Monk puts the rubber strap over Natalie’s arm.
Monk: They wrap it around like this, and they tie it in a knot?
Natalie: Yeah, like this.
Monk: And then they pull it tight with their teeth?
Medic: That’s right.
Natalie: I’m not doing that.
Monk: There’s no other way to tie off your own arm?
Medic: No, sir.
Monk: No teeth marks.
Natalie: Someone tied it for him.
Leland Stottlemeyer is with Jared and Randy Disher.
Stottlemeyer: You’re in big trouble. You know that, don’t you?
Disher: I know.
Jared: Can’t I just stay for Kris Kedder, though? He’s on next. Please. I’ve been waiting all year.
Stottlemeyer: Forget about it, Jared. You’re under house arrest. You’re grounded for two weeks.
Stottlemeyer: Monk. Can we get out of her? Who’s this?
Natalie: This is Kendra. This is a friend of the guy they found in the port-a-john.
Stottlemeyer: Oh, yeah. I heard about that. Sorry. Overdose?
Monk: I don’t think so. I think he was murdered. We can’t leave yet. We can’t leave? We can’t leave. I’m so sorry.
Behind Stottlemeyer, Jared and Disher silently bump fists in celebration.
Monk: I’m so sorry.
Stottlemeyer: Did you put this up?
Captain Stottlemeyer holds the “Out of Order” sign.
Maintenance Staff: Not me. No.
Stottlemeyer: And it was definitely locked from the inside?
Maintenance Staff: Yes,sir. We had to jimmy it.
Captain Stottlemeyer talks on his radio.
Stottlemeyer: He says it was locked from the inside.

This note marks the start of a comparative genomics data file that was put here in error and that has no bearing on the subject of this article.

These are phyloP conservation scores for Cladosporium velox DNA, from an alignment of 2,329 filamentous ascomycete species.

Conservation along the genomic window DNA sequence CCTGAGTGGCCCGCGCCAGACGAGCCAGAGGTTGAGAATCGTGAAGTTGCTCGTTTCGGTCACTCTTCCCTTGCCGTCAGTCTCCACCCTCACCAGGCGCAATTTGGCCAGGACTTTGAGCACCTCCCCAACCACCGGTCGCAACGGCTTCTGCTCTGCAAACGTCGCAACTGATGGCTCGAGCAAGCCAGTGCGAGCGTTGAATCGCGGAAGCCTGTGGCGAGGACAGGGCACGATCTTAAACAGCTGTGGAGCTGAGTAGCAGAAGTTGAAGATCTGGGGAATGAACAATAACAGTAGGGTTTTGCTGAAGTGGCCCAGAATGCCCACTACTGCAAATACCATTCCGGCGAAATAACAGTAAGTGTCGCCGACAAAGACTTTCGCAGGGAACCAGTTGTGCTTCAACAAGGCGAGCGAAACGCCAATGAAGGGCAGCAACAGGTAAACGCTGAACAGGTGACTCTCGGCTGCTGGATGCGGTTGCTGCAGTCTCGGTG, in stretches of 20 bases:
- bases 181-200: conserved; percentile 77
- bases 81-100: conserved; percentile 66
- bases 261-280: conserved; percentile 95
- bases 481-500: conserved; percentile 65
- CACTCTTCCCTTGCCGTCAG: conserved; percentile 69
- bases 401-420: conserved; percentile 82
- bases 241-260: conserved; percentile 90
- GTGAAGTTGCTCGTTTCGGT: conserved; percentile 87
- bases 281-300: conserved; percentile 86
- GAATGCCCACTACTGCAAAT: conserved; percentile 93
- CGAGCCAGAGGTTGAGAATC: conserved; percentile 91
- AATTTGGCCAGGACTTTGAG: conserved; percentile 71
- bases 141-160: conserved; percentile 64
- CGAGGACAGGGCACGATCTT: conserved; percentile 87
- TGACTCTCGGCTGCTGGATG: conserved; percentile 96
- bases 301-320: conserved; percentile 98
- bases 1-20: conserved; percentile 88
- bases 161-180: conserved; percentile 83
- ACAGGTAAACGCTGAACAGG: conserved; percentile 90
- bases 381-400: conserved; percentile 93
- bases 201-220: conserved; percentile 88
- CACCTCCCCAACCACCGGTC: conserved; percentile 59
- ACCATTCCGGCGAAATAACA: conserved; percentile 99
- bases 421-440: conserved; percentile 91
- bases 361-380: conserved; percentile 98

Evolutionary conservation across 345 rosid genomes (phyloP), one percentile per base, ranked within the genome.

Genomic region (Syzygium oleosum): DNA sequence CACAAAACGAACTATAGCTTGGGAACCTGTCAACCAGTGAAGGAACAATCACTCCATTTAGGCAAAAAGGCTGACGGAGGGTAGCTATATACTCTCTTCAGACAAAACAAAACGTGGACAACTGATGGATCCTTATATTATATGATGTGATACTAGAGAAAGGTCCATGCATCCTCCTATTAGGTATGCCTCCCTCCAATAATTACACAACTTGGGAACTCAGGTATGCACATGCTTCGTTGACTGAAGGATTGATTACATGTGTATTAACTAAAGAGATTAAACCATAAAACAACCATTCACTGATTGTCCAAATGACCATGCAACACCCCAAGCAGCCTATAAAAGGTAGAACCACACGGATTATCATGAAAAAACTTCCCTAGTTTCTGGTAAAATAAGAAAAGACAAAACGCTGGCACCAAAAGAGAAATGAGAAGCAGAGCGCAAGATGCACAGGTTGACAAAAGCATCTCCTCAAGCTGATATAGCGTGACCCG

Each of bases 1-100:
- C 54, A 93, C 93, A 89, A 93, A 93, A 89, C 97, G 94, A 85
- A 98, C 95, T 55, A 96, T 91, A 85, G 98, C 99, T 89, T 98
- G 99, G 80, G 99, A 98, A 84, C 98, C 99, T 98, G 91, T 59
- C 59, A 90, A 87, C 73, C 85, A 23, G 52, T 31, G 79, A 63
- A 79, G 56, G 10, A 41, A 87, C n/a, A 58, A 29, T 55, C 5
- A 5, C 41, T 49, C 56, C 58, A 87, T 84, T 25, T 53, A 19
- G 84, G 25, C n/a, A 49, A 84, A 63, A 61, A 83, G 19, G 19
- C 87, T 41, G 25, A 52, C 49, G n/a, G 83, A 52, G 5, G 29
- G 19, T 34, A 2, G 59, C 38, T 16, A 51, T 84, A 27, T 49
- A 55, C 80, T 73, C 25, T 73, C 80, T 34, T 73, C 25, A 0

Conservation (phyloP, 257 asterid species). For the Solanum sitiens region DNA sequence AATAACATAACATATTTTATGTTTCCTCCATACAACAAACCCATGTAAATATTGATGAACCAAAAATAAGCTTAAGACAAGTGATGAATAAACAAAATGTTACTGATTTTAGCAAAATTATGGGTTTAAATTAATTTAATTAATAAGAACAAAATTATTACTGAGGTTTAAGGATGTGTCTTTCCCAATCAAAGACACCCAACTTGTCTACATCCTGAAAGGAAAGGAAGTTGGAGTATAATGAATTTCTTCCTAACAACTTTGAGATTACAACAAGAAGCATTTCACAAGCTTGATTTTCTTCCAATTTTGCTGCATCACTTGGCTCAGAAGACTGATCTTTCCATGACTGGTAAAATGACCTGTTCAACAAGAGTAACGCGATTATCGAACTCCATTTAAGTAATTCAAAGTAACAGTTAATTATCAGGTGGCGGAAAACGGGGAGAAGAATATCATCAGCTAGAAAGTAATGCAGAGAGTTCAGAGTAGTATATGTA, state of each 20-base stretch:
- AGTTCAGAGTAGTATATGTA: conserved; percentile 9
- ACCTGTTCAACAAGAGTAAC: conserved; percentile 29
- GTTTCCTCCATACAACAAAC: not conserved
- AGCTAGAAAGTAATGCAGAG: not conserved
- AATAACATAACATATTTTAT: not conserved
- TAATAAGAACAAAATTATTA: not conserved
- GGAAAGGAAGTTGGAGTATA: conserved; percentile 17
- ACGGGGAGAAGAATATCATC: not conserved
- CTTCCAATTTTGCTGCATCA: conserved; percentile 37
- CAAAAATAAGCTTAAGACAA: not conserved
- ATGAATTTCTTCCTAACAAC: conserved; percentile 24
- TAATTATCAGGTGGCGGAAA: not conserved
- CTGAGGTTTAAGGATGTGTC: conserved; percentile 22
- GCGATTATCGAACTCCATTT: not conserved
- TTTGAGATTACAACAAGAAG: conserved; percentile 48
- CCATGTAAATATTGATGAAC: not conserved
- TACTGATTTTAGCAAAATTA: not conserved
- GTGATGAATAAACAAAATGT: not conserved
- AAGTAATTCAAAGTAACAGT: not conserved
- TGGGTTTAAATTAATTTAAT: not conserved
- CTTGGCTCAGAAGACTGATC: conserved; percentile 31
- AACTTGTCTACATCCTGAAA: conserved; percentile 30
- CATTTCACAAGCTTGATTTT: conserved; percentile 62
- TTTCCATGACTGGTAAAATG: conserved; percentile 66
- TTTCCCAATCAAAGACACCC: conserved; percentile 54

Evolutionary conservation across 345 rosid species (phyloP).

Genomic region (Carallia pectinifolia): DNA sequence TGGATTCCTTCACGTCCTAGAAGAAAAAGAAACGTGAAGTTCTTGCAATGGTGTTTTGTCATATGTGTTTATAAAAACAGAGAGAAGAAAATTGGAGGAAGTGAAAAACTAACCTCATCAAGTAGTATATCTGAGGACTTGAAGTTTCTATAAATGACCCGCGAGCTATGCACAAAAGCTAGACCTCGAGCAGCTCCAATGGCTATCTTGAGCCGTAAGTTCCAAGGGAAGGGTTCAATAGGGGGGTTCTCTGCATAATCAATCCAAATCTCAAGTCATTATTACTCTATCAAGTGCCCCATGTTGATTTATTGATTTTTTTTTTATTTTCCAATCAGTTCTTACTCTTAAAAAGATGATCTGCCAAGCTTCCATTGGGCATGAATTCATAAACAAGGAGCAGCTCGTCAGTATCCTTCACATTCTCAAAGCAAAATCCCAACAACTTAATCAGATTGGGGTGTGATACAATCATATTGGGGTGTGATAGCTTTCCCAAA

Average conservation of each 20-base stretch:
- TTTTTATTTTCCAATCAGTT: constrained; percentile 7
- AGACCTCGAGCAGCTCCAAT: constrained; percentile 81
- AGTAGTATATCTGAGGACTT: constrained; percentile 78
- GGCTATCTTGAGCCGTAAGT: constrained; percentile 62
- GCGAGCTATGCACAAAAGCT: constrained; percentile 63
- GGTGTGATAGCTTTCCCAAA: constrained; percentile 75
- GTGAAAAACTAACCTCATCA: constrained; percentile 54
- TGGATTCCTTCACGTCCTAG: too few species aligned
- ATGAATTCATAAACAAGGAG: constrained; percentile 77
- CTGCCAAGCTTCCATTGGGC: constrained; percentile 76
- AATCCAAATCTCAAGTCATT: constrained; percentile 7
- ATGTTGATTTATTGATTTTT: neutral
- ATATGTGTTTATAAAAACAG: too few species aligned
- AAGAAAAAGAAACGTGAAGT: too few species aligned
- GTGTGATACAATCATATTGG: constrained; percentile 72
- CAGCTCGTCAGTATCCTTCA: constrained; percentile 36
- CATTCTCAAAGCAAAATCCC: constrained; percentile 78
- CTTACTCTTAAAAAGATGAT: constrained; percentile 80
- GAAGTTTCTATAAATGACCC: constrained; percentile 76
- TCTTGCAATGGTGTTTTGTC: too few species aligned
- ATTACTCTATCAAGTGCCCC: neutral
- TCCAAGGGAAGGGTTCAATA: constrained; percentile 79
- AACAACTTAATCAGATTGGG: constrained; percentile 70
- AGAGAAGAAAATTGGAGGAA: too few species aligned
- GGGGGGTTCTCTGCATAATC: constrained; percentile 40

Monk: They could have rigged the lock. Over.
Stottlemeyer: Yeah, you know, it would help things if you would stand a little closer.
Monk: That’s not going to happen. Over.
Kendra: So, is this how he does it? From a hundred feet away?
Natalie: Not all the time.
Captain Stottlemeyer inspects the port-a-potty.
Woman: How long are you gonna be?
Stottlemeyer: As long as it takes, Miss? This is a crime scene.
Woman: With only one cop?
Stottlemeyer: Ah, it’s not just me. You see that guy up there on the hill? He’s a cop. And this guy here is a police officer.
Lieutenant Disher flashes his badge.
Disher: These guys are great. Oh, I hope they do Killer Machine! Killer Machine!
Stottlemeyer: Uh, I’m checking out the lock here. There are some scratches.
Monk: Are they recent? Over.
Stottlemeyer: Yeah, there’s no rust. Hold on.
Captain Stottlemeyer finds a string on the floor.
Stottlemeyer: I got a little piece of wire here. Looks like a guitar string.
Jared looks at the string.
Stottlemeyer: Is that a B-string?
Jared: No, that’s a D. A high D from a 12-string guitar.